Regardless of your immigration status, you have guaranteed rights under the constitution. Learn more about your rights as an immigrant and how you can exercise them. Know your rights and preserve them!
If you are questioned about your immigration status:
- You have the right to remain silent and do not have to discuss your immigration or citizenship status with police, immigration agents or any other officials. You do not have to answer questions about where you were born, whether you are a U.S. citizen, or how you entered the country. (Separate rules apply at international borders and airports, and for individuals on certain nonimmigrant visas, including tourists and business travelers.)
- If you are not a U.S. citizen and an immigration agent requests your immigration papers, you must show them if you have them with you. If you are over 18, carry your immigration documents with you at all times. If you do not have immigration papers, say you want to remain silent.
- Do not lie about your citizenship status or provide fake documents.
If the police or immigration agents come to your home:
- If the police or immigration agents come to your home, you do not have to let them in unless they have certain kinds of warrants.
- Ask the officer to slip the warrant under the door or hold it up to the window so you can inspect it. A search warrant allows police to enter the address listed on the warrant, but officers can only search the areas and for the items listed. An arrest warrant allows police to enter the home of the person listed on the warrant if they believe the person is inside. A warrant of removal/deportation (ICE warrant) does not allow officers to enter a home without consent.
- Even if officers have a warrant, you have the right to remain silent. If you choose to speak to the officers, step outside and close the door.
If you are arrested:
- Do not resist arrest, even if you believe the arrest is unfair.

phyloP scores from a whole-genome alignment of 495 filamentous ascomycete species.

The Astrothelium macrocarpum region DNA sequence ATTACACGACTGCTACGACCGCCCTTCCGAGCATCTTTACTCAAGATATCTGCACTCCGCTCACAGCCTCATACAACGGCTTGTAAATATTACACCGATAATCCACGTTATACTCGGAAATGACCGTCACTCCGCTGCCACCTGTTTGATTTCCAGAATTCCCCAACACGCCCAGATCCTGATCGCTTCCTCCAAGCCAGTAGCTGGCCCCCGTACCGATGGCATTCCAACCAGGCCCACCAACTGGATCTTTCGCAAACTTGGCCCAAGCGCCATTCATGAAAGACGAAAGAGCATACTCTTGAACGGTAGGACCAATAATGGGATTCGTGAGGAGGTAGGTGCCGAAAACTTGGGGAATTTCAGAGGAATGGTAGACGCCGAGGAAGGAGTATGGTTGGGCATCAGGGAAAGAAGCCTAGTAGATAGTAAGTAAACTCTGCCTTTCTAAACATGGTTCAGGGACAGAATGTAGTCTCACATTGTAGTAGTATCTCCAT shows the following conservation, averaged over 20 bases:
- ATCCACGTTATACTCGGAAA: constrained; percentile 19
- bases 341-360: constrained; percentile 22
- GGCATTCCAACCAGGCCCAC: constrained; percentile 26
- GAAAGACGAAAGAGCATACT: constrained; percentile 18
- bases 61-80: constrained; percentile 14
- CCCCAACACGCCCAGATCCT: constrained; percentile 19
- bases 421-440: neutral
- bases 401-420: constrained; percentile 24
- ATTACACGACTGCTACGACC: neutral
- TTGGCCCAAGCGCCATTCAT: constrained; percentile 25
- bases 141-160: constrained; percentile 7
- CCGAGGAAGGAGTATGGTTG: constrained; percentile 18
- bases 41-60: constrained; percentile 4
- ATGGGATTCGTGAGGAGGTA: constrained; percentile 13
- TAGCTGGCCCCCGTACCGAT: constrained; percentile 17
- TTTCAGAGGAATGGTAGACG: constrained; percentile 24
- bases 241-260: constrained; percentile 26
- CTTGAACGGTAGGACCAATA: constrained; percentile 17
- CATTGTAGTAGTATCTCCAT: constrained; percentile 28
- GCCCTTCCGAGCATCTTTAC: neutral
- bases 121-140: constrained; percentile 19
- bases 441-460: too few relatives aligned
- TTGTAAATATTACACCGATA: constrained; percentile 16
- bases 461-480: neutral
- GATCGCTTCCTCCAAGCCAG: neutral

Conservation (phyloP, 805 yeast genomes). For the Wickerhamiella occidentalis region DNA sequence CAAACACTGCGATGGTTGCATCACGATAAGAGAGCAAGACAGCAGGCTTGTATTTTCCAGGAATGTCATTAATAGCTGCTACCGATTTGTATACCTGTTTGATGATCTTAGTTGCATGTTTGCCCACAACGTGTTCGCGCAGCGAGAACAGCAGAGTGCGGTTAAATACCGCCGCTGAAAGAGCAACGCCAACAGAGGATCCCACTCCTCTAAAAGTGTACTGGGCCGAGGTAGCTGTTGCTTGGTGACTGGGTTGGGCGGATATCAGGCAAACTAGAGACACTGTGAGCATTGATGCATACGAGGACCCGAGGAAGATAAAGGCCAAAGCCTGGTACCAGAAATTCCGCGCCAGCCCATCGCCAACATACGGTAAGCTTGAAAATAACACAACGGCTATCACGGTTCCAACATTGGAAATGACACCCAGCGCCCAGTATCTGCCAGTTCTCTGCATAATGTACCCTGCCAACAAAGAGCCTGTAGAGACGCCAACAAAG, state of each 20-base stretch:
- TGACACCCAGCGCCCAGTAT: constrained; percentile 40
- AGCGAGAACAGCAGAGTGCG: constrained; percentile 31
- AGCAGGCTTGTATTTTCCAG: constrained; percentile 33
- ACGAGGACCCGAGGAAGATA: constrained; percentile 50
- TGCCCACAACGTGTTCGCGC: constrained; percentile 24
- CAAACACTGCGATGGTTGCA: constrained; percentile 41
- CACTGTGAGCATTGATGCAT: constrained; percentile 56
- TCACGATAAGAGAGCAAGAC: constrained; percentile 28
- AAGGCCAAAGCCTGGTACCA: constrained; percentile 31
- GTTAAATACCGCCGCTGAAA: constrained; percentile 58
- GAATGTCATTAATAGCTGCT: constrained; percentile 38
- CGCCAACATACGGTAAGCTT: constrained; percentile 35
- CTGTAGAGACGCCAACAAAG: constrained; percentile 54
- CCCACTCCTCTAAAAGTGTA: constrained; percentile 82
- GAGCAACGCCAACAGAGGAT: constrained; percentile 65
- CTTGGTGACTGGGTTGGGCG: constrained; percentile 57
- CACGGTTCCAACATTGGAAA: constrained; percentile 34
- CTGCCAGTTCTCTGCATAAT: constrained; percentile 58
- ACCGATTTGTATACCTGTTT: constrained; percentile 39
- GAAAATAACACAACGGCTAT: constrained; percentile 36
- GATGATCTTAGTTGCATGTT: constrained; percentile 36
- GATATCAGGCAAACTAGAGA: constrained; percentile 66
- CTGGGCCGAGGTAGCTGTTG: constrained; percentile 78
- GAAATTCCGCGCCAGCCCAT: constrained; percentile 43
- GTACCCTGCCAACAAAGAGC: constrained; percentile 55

- Say you wish to remain silent and ask for a lawyer immediately. Don't give any explanations or excuses. Don't say anything, sign anything or make any decisions without a lawyer.
- You have the right to make a local phone call. The police cannot listen if you call a lawyer.
- Prepare yourself and your family in case you are arrested. Memorize the phone numbers of your family and your lawyer. Make emergency plans if you have children or take medication.
Special considerations for non-citizens:
- Ask your lawyer about the effect of a criminal conviction or plea on your immigration status.
- Don't discuss your immigration status with anyone but your lawyer.
- While you are in jail, an immigration agent may visit you. Do not answer questions or sign anything before talking to a lawyer.
- Read all papers fully. If you do not understand or cannot read the papers, tell the officer you need an interpreter.
If you are taken into Immigration ("ICE") custody:
- You have the right to a lawyer, but the government does not have to provide one for you. If you do not have a lawyer, ask for a list of free or low-cost legal services.
- You have the right to contact your consulate or have an officer inform the consulate of your arrest.
- Tell the ICE agent you wish to remain silent. Do not discuss your immigration status with anyone but your lawyer.
- Do not sign anything, such as a voluntary departure or stipulated removal, without talking to a lawyer. If you sign, you may be giving up your opportunity to try to stay in the U.S.
- Remember your immigration number ("A" number) and give it to your family. It will help family members locate you.
- Keep a copy of your immigration documents with someone you trust.
Note: Some state laws may vary. Separate rules apply at checkpoints and when entering the U.S. (including at airports).
In direct response to expressed community need, ACLU has joined forces with Brooklyn Defender Services to create and distribute a series of powerful and informative videos based on true stories to provide real life action points for what to do when ICE is outside our doors, is in our homes, stops us in our communities, and/or arrests us.
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